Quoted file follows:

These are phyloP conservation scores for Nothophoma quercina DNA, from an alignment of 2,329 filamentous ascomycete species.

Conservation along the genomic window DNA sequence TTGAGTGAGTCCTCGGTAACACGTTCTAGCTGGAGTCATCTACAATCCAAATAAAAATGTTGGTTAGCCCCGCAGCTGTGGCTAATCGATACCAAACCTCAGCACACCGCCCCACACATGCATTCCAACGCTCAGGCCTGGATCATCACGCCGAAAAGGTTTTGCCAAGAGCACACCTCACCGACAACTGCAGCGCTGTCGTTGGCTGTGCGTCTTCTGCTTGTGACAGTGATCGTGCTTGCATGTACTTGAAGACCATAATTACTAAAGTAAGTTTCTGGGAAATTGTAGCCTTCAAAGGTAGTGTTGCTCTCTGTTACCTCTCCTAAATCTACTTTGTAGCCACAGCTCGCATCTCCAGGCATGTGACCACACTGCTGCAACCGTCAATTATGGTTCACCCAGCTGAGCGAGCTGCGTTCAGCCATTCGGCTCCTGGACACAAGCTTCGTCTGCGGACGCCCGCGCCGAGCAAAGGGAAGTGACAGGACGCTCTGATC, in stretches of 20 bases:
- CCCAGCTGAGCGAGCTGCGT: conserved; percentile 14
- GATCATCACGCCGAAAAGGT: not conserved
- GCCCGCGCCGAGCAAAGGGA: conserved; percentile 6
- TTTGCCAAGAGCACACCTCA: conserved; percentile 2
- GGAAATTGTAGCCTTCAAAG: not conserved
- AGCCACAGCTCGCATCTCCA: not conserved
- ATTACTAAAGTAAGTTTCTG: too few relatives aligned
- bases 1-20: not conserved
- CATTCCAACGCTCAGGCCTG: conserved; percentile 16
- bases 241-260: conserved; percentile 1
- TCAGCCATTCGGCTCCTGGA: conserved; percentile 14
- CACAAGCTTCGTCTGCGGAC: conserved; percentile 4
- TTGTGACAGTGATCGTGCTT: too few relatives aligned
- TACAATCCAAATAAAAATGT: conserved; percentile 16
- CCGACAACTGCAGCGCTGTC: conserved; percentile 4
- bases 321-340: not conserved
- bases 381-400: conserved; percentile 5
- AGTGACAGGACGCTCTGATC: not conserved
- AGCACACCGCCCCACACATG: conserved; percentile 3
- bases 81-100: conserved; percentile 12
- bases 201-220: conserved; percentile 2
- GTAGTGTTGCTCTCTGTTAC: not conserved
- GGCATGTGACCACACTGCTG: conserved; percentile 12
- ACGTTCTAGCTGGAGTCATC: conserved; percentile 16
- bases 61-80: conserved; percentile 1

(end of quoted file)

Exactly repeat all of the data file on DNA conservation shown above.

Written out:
These are phyloP conservation scores for Nothophoma quercina DNA, from an alignment of 2,329 filamentous ascomycete species.

Conservation along the genomic window DNA sequence TTGAGTGAGTCCTCGGTAACACGTTCTAGCTGGAGTCATCTACAATCCAAATAAAAATGTTGGTTAGCCCCGCAGCTGTGGCTAATCGATACCAAACCTCAGCACACCGCCCCACACATGCATTCCAACGCTCAGGCCTGGATCATCACGCCGAAAAGGTTTTGCCAAGAGCACACCTCACCGACAACTGCAGCGCTGTCGTTGGCTGTGCGTCTTCTGCTTGTGACAGTGATCGTGCTTGCATGTACTTGAAGACCATAATTACTAAAGTAAGTTTCTGGGAAATTGTAGCCTTCAAAGGTAGTGTTGCTCTCTGTTACCTCTCCTAAATCTACTTTGTAGCCACAGCTCGCATCTCCAGGCATGTGACCACACTGCTGCAACCGTCAATTATGGTTCACCCAGCTGAGCGAGCTGCGTTCAGCCATTCGGCTCCTGGACACAAGCTTCGTCTGCGGACGCCCGCGCCGAGCAAAGGGAAGTGACAGGACGCTCTGATC, in stretches of 20 bases:
- CCCAGCTGAGCGAGCTGCGT: conserved; percentile 14
- GATCATCACGCCGAAAAGGT: not conserved
- GCCCGCGCCGAGCAAAGGGA: conserved; percentile 6
- TTTGCCAAGAGCACACCTCA: conserved; percentile 2
- GGAAATTGTAGCCTTCAAAG: not conserved
- AGCCACAGCTCGCATCTCCA: not conserved
- ATTACTAAAGTAAGTTTCTG: too few relatives aligned
- bases 1-20: not conserved
- CATTCCAACGCTCAGGCCTG: conserved; percentile 16
- bases 241-260: conserved; percentile 1
- TCAGCCATTCGGCTCCTGGA: conserved; percentile 14
- CACAAGCTTCGTCTGCGGAC: conserved; percentile 4
- TTGTGACAGTGATCGTGCTT: too few relatives aligned
- TACAATCCAAATAAAAATGT: conserved; percentile 16
- CCGACAACTGCAGCGCTGTC: conserved; percentile 4
- bases 321-340: not conserved
- bases 381-400: conserved; percentile 5
- AGTGACAGGACGCTCTGATC: not conserved
- AGCACACCGCCCCACACATG: conserved; percentile 3
- bases 81-100: conserved; percentile 12
- bases 201-220: conserved; percentile 2
- GTAGTGTTGCTCTCTGTTAC: not conserved
- GGCATGTGACCACACTGCTG: conserved; percentile 12
- ACGTTCTAGCTGGAGTCATC: conserved; percentile 16
- bases 61-80: conserved; percentile 1